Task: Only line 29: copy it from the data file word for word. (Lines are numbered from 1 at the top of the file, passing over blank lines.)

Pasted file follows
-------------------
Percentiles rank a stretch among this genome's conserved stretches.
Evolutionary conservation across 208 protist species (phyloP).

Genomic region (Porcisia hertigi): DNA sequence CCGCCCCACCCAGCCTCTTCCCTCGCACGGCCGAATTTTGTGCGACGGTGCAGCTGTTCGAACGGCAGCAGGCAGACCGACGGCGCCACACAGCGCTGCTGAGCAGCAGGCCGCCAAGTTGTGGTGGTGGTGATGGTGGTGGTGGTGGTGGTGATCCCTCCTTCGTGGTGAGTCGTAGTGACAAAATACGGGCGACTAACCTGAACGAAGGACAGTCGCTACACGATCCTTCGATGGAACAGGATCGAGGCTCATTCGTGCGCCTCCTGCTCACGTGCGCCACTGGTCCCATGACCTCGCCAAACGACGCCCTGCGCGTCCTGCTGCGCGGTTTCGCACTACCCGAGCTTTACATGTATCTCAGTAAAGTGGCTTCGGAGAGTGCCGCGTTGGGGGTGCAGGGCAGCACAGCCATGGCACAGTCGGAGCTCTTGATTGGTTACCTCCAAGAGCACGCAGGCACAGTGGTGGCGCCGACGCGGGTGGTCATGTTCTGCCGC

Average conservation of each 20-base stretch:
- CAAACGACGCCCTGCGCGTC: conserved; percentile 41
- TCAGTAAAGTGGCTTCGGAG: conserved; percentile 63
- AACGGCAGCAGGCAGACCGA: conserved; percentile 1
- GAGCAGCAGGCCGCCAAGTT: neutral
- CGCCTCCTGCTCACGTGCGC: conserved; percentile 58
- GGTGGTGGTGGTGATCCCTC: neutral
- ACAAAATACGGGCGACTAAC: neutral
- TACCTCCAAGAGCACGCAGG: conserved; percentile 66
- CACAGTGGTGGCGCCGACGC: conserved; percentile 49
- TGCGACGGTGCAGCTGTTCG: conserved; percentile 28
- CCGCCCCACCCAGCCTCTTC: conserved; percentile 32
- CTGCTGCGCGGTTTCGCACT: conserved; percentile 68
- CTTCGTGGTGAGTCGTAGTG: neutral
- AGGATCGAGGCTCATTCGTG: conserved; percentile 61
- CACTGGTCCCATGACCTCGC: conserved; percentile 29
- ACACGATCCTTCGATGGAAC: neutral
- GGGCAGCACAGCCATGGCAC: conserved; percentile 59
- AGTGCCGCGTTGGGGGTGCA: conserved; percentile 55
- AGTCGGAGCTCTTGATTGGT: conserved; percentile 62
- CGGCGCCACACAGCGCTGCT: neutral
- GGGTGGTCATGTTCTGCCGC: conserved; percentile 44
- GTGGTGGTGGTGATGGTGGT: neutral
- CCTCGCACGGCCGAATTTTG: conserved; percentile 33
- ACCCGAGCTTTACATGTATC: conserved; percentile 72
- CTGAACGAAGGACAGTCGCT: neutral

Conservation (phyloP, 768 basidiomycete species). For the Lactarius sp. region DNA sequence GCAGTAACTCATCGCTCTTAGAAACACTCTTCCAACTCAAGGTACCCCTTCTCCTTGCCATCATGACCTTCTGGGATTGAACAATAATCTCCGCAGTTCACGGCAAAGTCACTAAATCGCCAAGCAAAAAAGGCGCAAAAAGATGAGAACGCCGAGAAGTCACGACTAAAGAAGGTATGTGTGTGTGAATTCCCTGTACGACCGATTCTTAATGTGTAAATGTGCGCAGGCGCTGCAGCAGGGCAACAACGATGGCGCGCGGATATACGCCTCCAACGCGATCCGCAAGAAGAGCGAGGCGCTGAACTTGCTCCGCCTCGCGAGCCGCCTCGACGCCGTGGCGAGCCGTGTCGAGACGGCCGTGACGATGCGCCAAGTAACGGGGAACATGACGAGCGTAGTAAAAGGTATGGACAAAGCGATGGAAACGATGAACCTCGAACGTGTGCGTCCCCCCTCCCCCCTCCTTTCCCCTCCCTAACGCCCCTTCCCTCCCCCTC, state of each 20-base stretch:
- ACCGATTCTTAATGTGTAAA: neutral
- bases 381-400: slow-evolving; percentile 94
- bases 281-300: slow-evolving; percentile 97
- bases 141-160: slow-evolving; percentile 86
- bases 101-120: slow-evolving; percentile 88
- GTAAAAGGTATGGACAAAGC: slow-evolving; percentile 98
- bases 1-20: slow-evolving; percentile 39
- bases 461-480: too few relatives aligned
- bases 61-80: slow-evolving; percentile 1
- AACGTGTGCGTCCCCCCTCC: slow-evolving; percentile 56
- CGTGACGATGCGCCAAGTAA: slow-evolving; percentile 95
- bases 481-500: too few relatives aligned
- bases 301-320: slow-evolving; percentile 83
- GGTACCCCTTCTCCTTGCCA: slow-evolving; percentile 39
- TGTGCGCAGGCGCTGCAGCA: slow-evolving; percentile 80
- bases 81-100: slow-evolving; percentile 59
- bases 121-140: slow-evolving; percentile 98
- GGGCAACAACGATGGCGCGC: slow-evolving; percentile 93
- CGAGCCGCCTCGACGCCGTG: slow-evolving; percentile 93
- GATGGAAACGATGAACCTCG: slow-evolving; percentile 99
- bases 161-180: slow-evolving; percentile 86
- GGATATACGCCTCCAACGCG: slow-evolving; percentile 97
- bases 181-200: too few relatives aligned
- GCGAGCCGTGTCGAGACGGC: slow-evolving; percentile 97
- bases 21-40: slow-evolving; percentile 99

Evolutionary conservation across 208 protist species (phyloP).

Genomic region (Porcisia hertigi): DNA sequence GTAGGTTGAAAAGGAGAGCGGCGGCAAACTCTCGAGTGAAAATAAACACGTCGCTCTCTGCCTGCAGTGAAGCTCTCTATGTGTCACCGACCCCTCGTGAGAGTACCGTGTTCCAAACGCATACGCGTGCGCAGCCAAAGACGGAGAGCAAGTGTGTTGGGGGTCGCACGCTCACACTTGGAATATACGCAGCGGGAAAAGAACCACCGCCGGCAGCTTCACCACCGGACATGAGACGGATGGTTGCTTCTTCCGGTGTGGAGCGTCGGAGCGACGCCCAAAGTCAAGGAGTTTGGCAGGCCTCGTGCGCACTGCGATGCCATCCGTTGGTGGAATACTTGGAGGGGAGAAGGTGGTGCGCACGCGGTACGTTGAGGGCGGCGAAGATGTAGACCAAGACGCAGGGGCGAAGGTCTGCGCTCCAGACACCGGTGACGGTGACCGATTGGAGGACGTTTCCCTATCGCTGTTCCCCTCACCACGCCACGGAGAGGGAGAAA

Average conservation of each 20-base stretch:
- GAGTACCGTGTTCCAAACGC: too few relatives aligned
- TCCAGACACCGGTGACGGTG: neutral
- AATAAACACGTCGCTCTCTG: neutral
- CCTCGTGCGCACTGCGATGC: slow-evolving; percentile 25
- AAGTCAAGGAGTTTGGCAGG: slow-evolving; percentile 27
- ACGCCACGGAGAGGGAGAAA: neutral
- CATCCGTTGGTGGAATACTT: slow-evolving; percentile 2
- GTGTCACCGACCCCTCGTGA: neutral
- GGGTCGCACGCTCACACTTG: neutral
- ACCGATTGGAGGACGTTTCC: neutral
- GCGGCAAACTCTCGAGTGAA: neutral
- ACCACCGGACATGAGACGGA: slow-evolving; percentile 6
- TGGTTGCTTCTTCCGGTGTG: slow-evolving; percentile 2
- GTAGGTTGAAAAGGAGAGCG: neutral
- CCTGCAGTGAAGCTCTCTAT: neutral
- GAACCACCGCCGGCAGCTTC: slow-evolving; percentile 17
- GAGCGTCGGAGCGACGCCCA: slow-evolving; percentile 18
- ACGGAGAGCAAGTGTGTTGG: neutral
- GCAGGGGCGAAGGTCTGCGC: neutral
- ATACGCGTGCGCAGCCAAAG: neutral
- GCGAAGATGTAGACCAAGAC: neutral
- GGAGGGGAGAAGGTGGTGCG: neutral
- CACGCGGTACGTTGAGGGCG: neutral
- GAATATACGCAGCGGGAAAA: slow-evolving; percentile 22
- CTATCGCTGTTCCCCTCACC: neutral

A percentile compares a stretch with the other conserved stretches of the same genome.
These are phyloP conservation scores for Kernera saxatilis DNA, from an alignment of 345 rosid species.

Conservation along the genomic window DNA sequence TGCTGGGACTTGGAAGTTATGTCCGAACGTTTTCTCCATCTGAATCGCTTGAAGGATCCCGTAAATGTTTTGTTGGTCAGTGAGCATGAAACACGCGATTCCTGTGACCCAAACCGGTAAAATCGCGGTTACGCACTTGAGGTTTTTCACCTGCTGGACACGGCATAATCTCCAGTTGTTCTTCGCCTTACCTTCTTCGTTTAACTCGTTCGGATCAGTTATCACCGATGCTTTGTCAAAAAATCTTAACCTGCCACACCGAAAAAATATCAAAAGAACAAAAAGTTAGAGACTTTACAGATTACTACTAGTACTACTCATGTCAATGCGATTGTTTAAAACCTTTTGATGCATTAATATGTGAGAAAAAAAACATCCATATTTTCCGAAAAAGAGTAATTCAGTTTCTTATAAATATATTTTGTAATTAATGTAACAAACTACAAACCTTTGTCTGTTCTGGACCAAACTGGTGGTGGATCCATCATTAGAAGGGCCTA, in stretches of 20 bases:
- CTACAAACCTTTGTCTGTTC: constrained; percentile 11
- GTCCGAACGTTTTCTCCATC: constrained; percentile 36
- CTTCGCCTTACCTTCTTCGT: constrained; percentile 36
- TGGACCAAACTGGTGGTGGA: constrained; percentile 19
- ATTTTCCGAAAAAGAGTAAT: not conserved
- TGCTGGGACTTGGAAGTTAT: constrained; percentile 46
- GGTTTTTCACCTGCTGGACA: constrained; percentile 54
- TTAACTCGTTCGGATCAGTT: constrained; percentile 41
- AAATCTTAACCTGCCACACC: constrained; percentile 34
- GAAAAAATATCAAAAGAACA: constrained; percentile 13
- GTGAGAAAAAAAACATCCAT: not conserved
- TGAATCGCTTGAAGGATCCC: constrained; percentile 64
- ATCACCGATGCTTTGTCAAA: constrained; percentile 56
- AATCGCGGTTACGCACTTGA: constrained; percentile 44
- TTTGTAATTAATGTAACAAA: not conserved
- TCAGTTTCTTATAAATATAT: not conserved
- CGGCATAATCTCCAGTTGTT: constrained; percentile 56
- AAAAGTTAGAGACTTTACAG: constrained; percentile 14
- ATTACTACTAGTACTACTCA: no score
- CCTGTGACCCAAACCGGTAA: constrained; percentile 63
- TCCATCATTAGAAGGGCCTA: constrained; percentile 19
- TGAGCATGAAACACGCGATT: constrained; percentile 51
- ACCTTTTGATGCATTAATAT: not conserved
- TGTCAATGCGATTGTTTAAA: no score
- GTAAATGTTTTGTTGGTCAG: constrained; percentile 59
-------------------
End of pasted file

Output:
- CTGAACGAAGGACAGTCGCT: neutral